“As members of the Harvard community we stand by the State of Israel in its right to self-defense and by the right of the Jewish people to self-determination,” said a letter from faculty and other affiliates of Harvard University.
By Dion J. Pierre, The Algeiminer
Over 850 students, faculty and other affiliates of Harvard University have signed a statement in support of Israel’s “right to self-defense” and the “right of the Jewish people to self-determination,” which also criticized what it called the rise of anti-Israel activism on campus.
The letter comes amid a nationwide spike in antisemitism that included two recent acts of vandalism involving the Harvard Hillel building.
“As members of the Harvard community we stand by the State of Israel in its right to self-defense and by the right of the Jewish people to self-determination,” the letter said.
Circulated on May 28 by the campus group the Harvard Israel Initiative (HII) — and signed by Harvard affiliates such as literature scholar Ruth Wisse, economist Kenneth Rogoff, and Harvard Chaplain and Executive Director of Harvard Hillel Jonah Steinberg — it denounced a rise in anti-Jewish hate crimes and encouraged “civil discourse” when discussing Israeli-Palestinian relations.
Other signatories included social psychologist Jennifer Lerner, attorney Alan Dershowitz, historian Niall Ferguson, and physician Jerome Groopman.
“We are tremendously saddened by the events of the last two weeks, starting with the tragic loss of innocent Israeli and Palestinian life, followed by a frightening spike in reported antisemitic attacks across the country and the globe, including cities such as New York and Los Angeles,” the letter said.
“When we see the State of Israel — the homeland of the Jewish people and the world’s only Jewish state — being demonized, delegitimized, or held to a standard to which no other country is held, we recognize and name this as antisemitism.”
The letter followed a May 21 statement signed by over 70 members of the Harvard faculty affirming their support for the “Palestinian liberation struggle” and demanding that the United States “condemn Israeli state aggression.”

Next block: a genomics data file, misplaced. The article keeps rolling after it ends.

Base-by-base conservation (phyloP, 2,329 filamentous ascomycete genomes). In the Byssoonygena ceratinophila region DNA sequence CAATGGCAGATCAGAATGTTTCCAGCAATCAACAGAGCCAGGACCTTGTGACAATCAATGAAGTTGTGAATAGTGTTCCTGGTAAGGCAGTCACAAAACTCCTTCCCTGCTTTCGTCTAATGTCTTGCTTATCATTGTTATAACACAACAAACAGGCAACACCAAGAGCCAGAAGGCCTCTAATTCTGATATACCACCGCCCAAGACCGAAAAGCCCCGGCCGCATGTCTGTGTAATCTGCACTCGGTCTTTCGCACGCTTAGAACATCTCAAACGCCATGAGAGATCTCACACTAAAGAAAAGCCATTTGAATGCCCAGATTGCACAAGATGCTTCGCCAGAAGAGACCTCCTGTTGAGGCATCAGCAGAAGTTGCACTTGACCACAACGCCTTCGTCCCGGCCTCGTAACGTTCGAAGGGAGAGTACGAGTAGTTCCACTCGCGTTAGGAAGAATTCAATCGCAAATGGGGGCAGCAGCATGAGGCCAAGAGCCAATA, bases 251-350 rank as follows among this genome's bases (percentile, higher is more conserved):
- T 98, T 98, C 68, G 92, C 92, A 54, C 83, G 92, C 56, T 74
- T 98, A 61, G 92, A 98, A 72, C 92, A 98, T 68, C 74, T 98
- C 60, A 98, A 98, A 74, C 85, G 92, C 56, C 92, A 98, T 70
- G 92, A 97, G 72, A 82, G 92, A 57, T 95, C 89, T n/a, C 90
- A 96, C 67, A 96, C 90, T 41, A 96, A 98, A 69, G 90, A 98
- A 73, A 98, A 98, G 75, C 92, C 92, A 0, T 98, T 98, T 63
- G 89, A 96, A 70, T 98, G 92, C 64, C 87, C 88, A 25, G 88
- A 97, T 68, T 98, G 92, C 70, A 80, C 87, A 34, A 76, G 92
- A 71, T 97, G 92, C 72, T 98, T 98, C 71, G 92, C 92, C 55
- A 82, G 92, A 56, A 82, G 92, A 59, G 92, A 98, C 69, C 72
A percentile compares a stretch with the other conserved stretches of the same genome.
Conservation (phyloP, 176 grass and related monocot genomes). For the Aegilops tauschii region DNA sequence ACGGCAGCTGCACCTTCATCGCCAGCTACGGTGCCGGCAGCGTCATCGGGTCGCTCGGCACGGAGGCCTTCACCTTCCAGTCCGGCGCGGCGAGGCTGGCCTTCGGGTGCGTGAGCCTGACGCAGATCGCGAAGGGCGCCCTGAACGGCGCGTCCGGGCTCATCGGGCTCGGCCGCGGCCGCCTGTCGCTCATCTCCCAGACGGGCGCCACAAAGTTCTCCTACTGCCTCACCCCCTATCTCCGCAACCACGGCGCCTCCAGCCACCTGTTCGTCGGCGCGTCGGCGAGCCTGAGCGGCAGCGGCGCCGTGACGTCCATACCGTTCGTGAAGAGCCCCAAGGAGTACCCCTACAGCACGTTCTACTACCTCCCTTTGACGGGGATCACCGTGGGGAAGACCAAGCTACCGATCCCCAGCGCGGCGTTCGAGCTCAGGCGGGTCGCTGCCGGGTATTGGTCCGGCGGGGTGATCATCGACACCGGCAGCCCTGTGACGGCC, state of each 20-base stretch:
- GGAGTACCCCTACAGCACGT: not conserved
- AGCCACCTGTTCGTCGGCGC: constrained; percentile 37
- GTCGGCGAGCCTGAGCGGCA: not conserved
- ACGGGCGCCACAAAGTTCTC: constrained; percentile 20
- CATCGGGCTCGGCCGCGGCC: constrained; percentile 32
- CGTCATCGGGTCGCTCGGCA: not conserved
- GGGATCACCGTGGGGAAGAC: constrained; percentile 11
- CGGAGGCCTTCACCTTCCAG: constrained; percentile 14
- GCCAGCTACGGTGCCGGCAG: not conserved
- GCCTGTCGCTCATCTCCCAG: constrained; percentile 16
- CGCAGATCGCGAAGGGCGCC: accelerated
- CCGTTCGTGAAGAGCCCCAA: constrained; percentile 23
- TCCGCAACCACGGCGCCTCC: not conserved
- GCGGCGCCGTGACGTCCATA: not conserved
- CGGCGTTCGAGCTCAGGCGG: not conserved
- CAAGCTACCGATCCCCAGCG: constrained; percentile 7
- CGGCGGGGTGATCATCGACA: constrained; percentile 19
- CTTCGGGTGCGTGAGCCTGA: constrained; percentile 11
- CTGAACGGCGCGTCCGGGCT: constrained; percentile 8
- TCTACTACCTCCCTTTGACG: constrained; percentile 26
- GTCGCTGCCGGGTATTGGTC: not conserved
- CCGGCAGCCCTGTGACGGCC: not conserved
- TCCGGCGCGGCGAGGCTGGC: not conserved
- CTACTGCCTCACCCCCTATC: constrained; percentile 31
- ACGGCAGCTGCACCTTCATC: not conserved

Speaking to The Harvard Crimson on Thursday, Rabbi Steinberg stressed the importance of educating students about antisemitism.
“I perceive in our own place and time a distinct, alarming, and unhealthy negative fixation on Israel and Jewish community that is very different from attitudes expressed about any other people,” he said.
“I think we must find a way to raise consciousness among many students and faculty members about the wider historical phenomenon they verge into joining and stoking when the fixate uniquely on Israel and when the project guilt they themselves feel about privilege and relative security disproportionally onto Israel.”
Harvard senior Sam Meyerson, who serves as vice president of of community relations at Harvard Hillel, said that the number of signatories to the letter “suggests that while the anti-Israel crowd may speak the loudest, they by no means represent the majority of Harvard affiliates.”
“I also believe that there is a strong link between the rhetoric that delegitimizes and demonizes Israel and the rise in antisemitic violence across the United States,” he told The Algemeiner. “At Harvard, the Hillel building was vandalized twice, and I find it difficult to imagine that these incidents were not fueled by vitriol directed against Israel by certain Harvard affiliates.”
Signatory and Professor of Government Harvey Mansfield said, “These acts have to be denounced as well as stopped.”
“Support for the Palestinians and opposition to Israel have for some time been the hallmark of the hard Left in America,” he wrote to The Harvard Crimson. “Recently, this malicious attitude has been adopted by Progressives at Harvard and elsewhere, an it has prompted attacks on Hillel in our campus.”
The HII letter concluded with a call for peace: “We hope for a solution to this conflict that will support self-determination for both Palestinians and Israelis and we pray for a day when all people — Israeli, Palestinian, otherwise — can live in peace and dignity.”
Editor’s note: this article was updated with comments from a Harvard student
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